Hercules Graphics Card

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The Hercules Graphics Card (HGC) was a computer graphics controller made by Hercules Computer Technology, Inc. which, through its popularity, became a widely supported display standard. It was common on IBM PC compatibles connected to a monochrome monitor (green, amber, or page white). It supported one high resolution text mode and a single graphics mode. In 1984 its list price was USD 499 although it was often sold for less than the manufacturer's suggested price. [1]

Its provision of an MDA compatible high quality text mode in combination with a (for its time) high resolution graphics mode (as well as aggressive pricing) made the Hercules card extraordinarily popular in the early days of the PC. The existence of CGA emulation drivers/TSRs, which allowed Hercules users to run programs written for the CGA card's standard graphics modes (albeit only in monochrome, without actual color), may also have been a contributing factor to its success.[citation needed] Programming for the Hercules card's native graphics mode was somewhat hindered by a lack of BIOS support and standardization from IBM — after all, the HGC was a competing technology. Popular IBM PC programs at the time (such as Lotus 1-2-3 spreadsheet and Autocad computer-aided drafting) came with their own drivers to allow use of the Hercules graphics mode.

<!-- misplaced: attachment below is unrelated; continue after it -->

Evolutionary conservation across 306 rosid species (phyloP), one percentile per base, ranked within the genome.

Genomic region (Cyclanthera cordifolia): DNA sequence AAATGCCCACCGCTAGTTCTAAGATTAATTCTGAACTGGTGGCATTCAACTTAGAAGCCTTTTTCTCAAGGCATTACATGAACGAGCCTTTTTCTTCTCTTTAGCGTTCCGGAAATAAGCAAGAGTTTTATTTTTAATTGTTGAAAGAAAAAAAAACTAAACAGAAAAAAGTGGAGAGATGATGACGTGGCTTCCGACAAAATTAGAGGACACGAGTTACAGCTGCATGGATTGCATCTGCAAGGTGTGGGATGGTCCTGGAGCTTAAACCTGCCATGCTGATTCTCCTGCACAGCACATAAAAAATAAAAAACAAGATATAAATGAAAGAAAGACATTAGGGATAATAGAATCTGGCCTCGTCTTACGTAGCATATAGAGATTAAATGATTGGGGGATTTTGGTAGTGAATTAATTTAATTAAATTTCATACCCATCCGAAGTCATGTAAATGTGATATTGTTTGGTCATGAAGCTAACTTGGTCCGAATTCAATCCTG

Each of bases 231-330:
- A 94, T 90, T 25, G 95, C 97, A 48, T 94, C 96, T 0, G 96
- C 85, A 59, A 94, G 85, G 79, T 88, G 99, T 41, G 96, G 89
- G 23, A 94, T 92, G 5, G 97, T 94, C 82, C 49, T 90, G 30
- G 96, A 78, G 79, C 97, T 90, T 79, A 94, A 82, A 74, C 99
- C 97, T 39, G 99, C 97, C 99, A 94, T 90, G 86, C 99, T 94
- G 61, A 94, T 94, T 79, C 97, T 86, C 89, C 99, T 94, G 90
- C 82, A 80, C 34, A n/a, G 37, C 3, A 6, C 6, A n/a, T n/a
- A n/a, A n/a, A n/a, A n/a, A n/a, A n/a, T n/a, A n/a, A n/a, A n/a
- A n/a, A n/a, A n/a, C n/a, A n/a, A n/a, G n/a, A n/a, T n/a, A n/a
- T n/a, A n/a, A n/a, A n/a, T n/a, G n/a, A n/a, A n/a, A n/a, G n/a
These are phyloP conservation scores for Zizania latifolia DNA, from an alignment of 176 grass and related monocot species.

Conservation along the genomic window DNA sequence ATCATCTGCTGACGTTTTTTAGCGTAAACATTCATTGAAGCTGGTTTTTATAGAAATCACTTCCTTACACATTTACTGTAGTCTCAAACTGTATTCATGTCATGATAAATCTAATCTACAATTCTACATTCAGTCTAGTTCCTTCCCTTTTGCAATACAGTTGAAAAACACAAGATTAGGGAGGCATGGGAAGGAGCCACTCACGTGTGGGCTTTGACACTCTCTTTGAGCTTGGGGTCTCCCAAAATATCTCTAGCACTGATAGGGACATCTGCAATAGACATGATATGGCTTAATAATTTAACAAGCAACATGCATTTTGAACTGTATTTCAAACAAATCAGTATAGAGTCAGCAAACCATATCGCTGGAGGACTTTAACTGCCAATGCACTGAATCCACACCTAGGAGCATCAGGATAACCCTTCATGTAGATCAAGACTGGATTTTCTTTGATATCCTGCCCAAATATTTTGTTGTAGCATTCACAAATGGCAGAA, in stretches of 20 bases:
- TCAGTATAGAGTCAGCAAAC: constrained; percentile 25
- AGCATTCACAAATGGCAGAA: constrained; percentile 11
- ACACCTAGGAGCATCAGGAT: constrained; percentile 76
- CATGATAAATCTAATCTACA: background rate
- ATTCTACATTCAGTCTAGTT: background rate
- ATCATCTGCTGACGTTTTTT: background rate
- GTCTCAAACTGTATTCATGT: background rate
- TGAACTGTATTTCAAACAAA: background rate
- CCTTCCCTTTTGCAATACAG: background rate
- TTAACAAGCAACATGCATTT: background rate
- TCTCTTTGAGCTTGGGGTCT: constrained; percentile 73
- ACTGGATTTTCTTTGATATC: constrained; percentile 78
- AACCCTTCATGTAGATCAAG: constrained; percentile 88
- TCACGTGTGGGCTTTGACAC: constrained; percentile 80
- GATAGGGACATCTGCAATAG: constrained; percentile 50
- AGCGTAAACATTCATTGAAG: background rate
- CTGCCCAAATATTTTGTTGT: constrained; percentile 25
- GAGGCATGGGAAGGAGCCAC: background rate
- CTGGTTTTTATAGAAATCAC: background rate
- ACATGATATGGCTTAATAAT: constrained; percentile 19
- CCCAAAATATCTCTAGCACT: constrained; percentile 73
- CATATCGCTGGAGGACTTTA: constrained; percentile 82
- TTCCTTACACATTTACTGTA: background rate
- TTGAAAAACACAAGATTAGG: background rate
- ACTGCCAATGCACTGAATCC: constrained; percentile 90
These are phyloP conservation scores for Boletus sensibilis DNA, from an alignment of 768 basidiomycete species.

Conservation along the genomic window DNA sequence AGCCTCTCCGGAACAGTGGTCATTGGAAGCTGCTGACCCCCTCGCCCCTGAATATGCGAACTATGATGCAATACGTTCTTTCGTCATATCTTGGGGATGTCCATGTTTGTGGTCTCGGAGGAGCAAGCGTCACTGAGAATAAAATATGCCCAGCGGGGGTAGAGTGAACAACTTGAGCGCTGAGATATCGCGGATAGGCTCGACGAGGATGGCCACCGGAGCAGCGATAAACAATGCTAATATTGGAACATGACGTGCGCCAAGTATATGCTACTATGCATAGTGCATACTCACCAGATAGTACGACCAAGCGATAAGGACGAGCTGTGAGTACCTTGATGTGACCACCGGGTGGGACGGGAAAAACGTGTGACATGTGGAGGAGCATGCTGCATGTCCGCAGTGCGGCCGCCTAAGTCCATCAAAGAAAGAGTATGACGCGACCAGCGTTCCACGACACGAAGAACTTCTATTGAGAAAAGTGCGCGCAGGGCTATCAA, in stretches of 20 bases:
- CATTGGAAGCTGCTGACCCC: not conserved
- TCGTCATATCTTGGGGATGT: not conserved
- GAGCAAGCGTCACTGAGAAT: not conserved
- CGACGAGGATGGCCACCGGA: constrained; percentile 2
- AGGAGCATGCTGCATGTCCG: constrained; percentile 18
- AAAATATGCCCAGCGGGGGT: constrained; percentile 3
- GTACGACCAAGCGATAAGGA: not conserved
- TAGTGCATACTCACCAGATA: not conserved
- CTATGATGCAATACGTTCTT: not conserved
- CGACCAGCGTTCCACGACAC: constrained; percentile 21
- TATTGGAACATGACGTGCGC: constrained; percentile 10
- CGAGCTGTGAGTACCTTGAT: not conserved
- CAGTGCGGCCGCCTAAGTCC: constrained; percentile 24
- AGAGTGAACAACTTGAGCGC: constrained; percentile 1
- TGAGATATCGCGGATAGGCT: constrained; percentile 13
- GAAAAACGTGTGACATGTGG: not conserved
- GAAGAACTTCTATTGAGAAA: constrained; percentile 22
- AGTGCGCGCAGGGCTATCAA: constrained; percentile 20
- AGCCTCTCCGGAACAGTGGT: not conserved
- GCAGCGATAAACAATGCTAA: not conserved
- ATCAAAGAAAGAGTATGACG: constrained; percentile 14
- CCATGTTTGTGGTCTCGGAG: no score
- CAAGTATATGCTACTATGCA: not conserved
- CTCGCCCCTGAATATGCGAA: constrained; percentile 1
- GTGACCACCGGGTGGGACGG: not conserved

Long after its prime, the Hercules card continued to be popular for dual-monitor setups alongside another (colour) graphics adaptor. Certain software detected the HGC and used the monochrome display for extra data display while running the application on the other screen—for example a CAD work area would be displayed on the main (non-Hercules driven) screen and a list of drawing commands would be shown on the HGC driven monochrome screen. Some software debuggers could take advantage of an HGC to run the main program on the colour monitor and the debugger on the HGC.

Contents

History

The Hercules was developed in 1982 by Van Suwannukul, founder of Hercules Computer Technology. The system was created by Suwannukul initially so that he could work on his doctoral thesis on an IBM PC using the Thai alphabet (his native language).

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